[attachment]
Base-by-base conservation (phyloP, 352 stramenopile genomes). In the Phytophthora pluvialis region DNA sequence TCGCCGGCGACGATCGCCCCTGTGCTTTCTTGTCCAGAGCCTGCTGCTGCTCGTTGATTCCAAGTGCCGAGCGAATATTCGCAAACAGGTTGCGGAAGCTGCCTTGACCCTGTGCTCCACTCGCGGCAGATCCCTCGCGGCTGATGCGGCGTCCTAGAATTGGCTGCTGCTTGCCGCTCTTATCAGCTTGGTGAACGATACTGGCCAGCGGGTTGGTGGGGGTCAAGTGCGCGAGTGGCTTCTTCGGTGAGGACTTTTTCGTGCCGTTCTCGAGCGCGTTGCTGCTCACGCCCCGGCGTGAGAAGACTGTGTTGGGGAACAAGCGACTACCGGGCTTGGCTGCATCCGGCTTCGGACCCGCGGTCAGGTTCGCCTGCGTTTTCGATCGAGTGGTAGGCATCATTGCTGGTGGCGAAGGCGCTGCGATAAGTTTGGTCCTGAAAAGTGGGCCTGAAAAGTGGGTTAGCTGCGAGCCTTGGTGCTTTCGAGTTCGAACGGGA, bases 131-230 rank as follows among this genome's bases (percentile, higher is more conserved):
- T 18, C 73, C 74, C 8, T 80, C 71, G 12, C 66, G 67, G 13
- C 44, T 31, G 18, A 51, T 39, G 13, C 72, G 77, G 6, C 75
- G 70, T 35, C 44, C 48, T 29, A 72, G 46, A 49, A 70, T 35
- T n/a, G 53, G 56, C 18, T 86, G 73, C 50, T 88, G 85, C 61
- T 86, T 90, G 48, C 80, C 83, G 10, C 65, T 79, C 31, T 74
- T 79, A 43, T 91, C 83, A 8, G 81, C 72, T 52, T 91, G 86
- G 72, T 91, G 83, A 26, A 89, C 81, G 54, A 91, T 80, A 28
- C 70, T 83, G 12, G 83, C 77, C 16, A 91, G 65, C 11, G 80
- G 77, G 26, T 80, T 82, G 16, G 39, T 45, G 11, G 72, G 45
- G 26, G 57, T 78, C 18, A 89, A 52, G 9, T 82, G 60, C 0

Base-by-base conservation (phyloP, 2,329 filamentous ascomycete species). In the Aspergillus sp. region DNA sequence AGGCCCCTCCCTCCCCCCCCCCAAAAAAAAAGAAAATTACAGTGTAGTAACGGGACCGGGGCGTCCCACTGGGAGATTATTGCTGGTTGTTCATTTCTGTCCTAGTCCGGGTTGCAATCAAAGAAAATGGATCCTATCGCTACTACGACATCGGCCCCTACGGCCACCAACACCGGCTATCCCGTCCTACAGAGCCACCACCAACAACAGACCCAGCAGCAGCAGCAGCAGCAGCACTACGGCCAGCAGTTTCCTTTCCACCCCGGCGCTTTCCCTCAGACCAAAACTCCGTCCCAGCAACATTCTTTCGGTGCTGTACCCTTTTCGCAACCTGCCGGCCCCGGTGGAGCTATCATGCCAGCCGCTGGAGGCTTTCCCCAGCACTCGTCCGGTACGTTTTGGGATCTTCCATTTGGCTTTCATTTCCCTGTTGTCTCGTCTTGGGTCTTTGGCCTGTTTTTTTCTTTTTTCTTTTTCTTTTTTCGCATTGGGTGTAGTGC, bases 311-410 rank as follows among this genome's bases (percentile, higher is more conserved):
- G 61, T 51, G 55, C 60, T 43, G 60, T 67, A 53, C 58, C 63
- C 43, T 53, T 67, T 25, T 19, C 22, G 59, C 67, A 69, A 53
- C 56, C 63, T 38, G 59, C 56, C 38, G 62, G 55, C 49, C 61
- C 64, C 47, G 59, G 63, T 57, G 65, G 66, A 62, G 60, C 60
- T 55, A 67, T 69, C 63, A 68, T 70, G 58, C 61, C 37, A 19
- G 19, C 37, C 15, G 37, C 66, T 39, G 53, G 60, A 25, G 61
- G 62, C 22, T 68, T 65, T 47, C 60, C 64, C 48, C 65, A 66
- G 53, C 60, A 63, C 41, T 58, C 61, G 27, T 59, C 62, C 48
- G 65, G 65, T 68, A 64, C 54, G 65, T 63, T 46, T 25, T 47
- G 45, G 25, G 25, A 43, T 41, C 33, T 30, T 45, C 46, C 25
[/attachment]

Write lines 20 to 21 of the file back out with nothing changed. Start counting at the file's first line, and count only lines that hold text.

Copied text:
- G 53, C 60, A 63, C 41, T 58, C 61, G 27, T 59, C 62, C 48
- G 65, G 65, T 68, A 64, C 54, G 65, T 63, T 46, T 25, T 47